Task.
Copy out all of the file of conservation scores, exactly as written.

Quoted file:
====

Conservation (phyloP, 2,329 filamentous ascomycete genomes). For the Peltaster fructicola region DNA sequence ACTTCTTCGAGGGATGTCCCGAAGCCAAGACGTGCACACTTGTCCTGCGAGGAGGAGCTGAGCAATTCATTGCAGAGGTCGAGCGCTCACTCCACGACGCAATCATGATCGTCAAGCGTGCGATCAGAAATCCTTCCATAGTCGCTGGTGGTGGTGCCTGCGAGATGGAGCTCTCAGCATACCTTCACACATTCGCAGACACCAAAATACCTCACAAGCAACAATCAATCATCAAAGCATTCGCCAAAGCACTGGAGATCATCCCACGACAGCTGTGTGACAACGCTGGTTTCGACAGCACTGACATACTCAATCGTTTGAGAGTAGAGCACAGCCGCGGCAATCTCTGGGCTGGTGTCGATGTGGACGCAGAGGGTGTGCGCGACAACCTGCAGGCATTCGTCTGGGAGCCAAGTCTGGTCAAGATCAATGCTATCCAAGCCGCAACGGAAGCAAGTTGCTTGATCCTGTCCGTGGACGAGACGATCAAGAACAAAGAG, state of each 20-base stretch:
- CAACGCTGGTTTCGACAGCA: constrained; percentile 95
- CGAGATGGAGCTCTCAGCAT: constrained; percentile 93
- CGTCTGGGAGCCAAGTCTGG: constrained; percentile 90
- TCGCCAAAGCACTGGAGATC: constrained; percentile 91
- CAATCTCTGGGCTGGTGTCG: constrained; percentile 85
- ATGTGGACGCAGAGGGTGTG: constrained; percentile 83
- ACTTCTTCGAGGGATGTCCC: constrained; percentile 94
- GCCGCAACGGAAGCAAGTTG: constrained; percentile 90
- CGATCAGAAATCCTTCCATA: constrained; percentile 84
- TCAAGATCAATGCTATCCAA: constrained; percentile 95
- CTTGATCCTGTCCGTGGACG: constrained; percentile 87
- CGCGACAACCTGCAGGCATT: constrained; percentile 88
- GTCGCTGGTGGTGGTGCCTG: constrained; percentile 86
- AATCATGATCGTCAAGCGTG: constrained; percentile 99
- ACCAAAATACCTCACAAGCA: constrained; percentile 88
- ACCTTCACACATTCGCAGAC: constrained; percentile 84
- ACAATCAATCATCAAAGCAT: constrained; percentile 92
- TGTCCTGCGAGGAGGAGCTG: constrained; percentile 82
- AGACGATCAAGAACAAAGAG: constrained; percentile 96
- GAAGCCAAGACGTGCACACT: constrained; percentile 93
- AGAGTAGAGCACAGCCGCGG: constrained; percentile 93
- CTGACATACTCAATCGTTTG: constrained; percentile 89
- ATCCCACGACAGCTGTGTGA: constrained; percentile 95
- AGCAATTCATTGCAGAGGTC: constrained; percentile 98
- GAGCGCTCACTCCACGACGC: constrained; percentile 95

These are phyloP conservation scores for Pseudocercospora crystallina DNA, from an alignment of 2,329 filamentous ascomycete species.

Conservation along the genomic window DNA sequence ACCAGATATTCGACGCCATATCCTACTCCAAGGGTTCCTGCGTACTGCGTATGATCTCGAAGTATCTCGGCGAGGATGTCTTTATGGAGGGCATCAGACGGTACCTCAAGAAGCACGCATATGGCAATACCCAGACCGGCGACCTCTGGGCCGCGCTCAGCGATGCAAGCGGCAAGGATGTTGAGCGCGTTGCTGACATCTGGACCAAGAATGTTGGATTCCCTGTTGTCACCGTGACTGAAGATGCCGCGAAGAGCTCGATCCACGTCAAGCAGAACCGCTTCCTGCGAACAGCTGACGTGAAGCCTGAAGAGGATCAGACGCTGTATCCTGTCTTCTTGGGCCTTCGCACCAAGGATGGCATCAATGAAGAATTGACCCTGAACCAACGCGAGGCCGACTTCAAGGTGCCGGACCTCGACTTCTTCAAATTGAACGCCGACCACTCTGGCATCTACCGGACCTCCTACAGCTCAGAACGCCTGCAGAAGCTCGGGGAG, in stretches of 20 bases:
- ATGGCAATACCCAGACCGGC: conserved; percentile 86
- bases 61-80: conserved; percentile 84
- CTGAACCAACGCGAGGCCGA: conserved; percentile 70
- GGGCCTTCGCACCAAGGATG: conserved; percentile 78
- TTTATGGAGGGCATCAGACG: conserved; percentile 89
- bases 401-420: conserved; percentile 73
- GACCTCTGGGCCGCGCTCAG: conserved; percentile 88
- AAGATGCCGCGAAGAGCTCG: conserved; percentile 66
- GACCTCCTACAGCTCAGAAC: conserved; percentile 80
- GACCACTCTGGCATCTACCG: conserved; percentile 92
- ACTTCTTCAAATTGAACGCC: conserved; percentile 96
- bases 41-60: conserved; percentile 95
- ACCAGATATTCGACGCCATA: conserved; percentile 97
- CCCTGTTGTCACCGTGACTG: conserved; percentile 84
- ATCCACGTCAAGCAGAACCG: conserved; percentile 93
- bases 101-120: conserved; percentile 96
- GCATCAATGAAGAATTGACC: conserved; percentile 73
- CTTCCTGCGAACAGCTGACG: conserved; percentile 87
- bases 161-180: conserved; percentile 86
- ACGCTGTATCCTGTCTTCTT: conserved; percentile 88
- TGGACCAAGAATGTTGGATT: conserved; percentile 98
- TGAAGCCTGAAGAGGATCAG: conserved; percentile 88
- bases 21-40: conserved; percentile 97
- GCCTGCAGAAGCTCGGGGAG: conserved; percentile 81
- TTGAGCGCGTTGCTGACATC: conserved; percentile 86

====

Conservation (phyloP, 2,329 filamentous ascomycete genomes). For the Peltaster fructicola region DNA sequence ACTTCTTCGAGGGATGTCCCGAAGCCAAGACGTGCACACTTGTCCTGCGAGGAGGAGCTGAGCAATTCATTGCAGAGGTCGAGCGCTCACTCCACGACGCAATCATGATCGTCAAGCGTGCGATCAGAAATCCTTCCATAGTCGCTGGTGGTGGTGCCTGCGAGATGGAGCTCTCAGCATACCTTCACACATTCGCAGACACCAAAATACCTCACAAGCAACAATCAATCATCAAAGCATTCGCCAAAGCACTGGAGATCATCCCACGACAGCTGTGTGACAACGCTGGTTTCGACAGCACTGACATACTCAATCGTTTGAGAGTAGAGCACAGCCGCGGCAATCTCTGGGCTGGTGTCGATGTGGACGCAGAGGGTGTGCGCGACAACCTGCAGGCATTCGTCTGGGAGCCAAGTCTGGTCAAGATCAATGCTATCCAAGCCGCAACGGAAGCAAGTTGCTTGATCCTGTCCGTGGACGAGACGATCAAGAACAAAGAG, state of each 20-base stretch:
- CAACGCTGGTTTCGACAGCA: constrained; percentile 95
- CGAGATGGAGCTCTCAGCAT: constrained; percentile 93
- CGTCTGGGAGCCAAGTCTGG: constrained; percentile 90
- TCGCCAAAGCACTGGAGATC: constrained; percentile 91
- CAATCTCTGGGCTGGTGTCG: constrained; percentile 85
- ATGTGGACGCAGAGGGTGTG: constrained; percentile 83
- ACTTCTTCGAGGGATGTCCC: constrained; percentile 94
- GCCGCAACGGAAGCAAGTTG: constrained; percentile 90
- CGATCAGAAATCCTTCCATA: constrained; percentile 84
- TCAAGATCAATGCTATCCAA: constrained; percentile 95
- CTTGATCCTGTCCGTGGACG: constrained; percentile 87
- CGCGACAACCTGCAGGCATT: constrained; percentile 88
- GTCGCTGGTGGTGGTGCCTG: constrained; percentile 86
- AATCATGATCGTCAAGCGTG: constrained; percentile 99
- ACCAAAATACCTCACAAGCA: constrained; percentile 88
- ACCTTCACACATTCGCAGAC: constrained; percentile 84
- ACAATCAATCATCAAAGCAT: constrained; percentile 92
- TGTCCTGCGAGGAGGAGCTG: constrained; percentile 82
- AGACGATCAAGAACAAAGAG: constrained; percentile 96
- GAAGCCAAGACGTGCACACT: constrained; percentile 93
- AGAGTAGAGCACAGCCGCGG: constrained; percentile 93
- CTGACATACTCAATCGTTTG: constrained; percentile 89
- ATCCCACGACAGCTGTGTGA: constrained; percentile 95
- AGCAATTCATTGCAGAGGTC: constrained; percentile 98
- GAGCGCTCACTCCACGACGC: constrained; percentile 95

These are phyloP conservation scores for Pseudocercospora crystallina DNA, from an alignment of 2,329 filamentous ascomycete species.

Conservation along the genomic window DNA sequence ACCAGATATTCGACGCCATATCCTACTCCAAGGGTTCCTGCGTACTGCGTATGATCTCGAAGTATCTCGGCGAGGATGTCTTTATGGAGGGCATCAGACGGTACCTCAAGAAGCACGCATATGGCAATACCCAGACCGGCGACCTCTGGGCCGCGCTCAGCGATGCAAGCGGCAAGGATGTTGAGCGCGTTGCTGACATCTGGACCAAGAATGTTGGATTCCCTGTTGTCACCGTGACTGAAGATGCCGCGAAGAGCTCGATCCACGTCAAGCAGAACCGCTTCCTGCGAACAGCTGACGTGAAGCCTGAAGAGGATCAGACGCTGTATCCTGTCTTCTTGGGCCTTCGCACCAAGGATGGCATCAATGAAGAATTGACCCTGAACCAACGCGAGGCCGACTTCAAGGTGCCGGACCTCGACTTCTTCAAATTGAACGCCGACCACTCTGGCATCTACCGGACCTCCTACAGCTCAGAACGCCTGCAGAAGCTCGGGGAG, in stretches of 20 bases:
- ATGGCAATACCCAGACCGGC: conserved; percentile 86
- bases 61-80: conserved; percentile 84
- CTGAACCAACGCGAGGCCGA: conserved; percentile 70
- GGGCCTTCGCACCAAGGATG: conserved; percentile 78
- TTTATGGAGGGCATCAGACG: conserved; percentile 89
- bases 401-420: conserved; percentile 73
- GACCTCTGGGCCGCGCTCAG: conserved; percentile 88
- AAGATGCCGCGAAGAGCTCG: conserved; percentile 66
- GACCTCCTACAGCTCAGAAC: conserved; percentile 80
- GACCACTCTGGCATCTACCG: conserved; percentile 92
- ACTTCTTCAAATTGAACGCC: conserved; percentile 96
- bases 41-60: conserved; percentile 95
- ACCAGATATTCGACGCCATA: conserved; percentile 97
- CCCTGTTGTCACCGTGACTG: conserved; percentile 84
- ATCCACGTCAAGCAGAACCG: conserved; percentile 93
- bases 101-120: conserved; percentile 96
- GCATCAATGAAGAATTGACC: conserved; percentile 73
- CTTCCTGCGAACAGCTGACG: conserved; percentile 87
- bases 161-180: conserved; percentile 86
- ACGCTGTATCCTGTCTTCTT: conserved; percentile 88
- TGGACCAAGAATGTTGGATT: conserved; percentile 98
- TGAAGCCTGAAGAGGATCAG: conserved; percentile 88
- bases 21-40: conserved; percentile 97
- GCCTGCAGAAGCTCGGGGAG: conserved; percentile 81
- TTGAGCGCGTTGCTGACATC: conserved; percentile 86